Masahiko Kimura was known for his work ethic and his performance in challenge matches, where he would represent the art of judo against challengers from other styles.
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Kimura is widely regarded as one of the finest fighters of his generation and as one of the best judoka of all time. To reach this level of greatness, he followed a grueling training regimen, training up to nine hours each day.
Kimura was born in 1917 in Kumamoto, Japan. He began judo at the age of 10 and was promoted to the rank of fifth dan, or degree, black belt at the age of 18, the youngest ever to attain that rank. He only lost four bouts in his judo career, all of which came in 1935.
He won the All Japan Open Weight Judo Championship at age 20 in 1937 and remained undefeated for the rest of his career in judo competition as well as in bouts against representatives from other styles. He was known for his osotogari, or leg throw, as well as his dedication to judo and training.
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Kimura was not the tallest or heaviest competitor. He was roughly 5-foot-6 and weighed 185 lbs. He compensated by training harder than all his competitors, including practicing his famous osotogari on trees. According to his biographer, Jim Chen, in a day's randori, or free sparring, it was common for many training partners to receive concussions, with many eventually requesting "'no osotogari."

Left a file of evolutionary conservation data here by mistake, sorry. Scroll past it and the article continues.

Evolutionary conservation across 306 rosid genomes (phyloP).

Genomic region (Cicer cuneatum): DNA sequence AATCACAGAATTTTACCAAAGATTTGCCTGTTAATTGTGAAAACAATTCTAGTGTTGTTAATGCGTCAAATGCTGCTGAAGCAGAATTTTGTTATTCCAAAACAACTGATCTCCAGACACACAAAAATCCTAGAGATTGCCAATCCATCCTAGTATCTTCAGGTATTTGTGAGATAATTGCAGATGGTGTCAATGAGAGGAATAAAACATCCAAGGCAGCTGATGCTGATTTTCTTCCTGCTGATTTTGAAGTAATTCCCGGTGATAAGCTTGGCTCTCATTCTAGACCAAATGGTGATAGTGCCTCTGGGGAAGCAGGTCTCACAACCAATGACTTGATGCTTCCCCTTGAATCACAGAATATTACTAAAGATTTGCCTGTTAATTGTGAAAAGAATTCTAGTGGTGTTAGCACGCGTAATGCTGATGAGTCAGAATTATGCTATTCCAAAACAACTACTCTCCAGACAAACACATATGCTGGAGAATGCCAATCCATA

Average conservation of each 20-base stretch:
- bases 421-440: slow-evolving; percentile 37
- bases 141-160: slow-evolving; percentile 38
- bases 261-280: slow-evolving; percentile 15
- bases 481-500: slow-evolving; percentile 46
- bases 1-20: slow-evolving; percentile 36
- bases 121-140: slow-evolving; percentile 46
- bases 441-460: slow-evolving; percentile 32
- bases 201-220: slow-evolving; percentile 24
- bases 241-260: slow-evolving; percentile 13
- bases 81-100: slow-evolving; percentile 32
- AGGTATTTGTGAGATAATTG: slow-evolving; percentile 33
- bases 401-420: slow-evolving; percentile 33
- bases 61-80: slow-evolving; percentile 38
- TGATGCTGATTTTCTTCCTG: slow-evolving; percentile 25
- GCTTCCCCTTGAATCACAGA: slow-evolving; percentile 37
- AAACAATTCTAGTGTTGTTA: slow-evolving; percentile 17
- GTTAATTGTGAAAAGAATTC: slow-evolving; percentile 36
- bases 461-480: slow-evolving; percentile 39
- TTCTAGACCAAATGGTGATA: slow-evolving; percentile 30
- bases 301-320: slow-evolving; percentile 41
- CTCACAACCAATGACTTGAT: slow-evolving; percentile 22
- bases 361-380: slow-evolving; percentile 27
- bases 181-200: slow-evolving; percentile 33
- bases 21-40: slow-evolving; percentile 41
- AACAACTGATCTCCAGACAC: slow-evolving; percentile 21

At the end of the day, he would review his training in his head, scanning for room for improvement. If he saw an opportunity to improve, he would get up in the middle of the night to train immediately. The same night he won his first championship, he performed 500 pushups, bunny hopped for 1 km and performed 500 karate strikes because he was unhappy with his performance.
San Bai Ro Rioku
Kimura believed that to be better than his competition, he would need to train harder than them. In his book, "My Judo," Kimura describes how he initially performed 300 pushups a day and trained for three hours a day, which was typical for a skilled judoka. After his losses in 1935, he began to train twice as hard, up to 600 pushups and six hours a day.
After winning his first All Japan Judo Championship, he realized that others would now train twice as hard to catch him. He decided that he would now train three times as hard, up to 1,000 pushups and up to nine hours a day. He called this San Bai Ro Rioku, or triple effort.
According to Chen, much of Kimura's lasting fame comes from his successes outside of judo. He is particularly well-known for two fights in Brazil. At the age of 34, he fought Helio Gracie, a founder of the art of Brazilian jiujitsu and one of the most famous figures in mixed martial arts history.
Kimura dominated the fight, eventually throwing Gracie repeatedly, choking him unconscious at one point and pinning him over and over, before breaking Gracie's elbow with the ude garami armlock when the Brazilian refused to surrender.
This submission is now known in Brazilian jiujitsu as the Kimura. At the age of 42, he also fought another Brazilian, Aldemar Santana, who was a young, strong vale tudo champion. The fight ended in a draw after 40 minutes.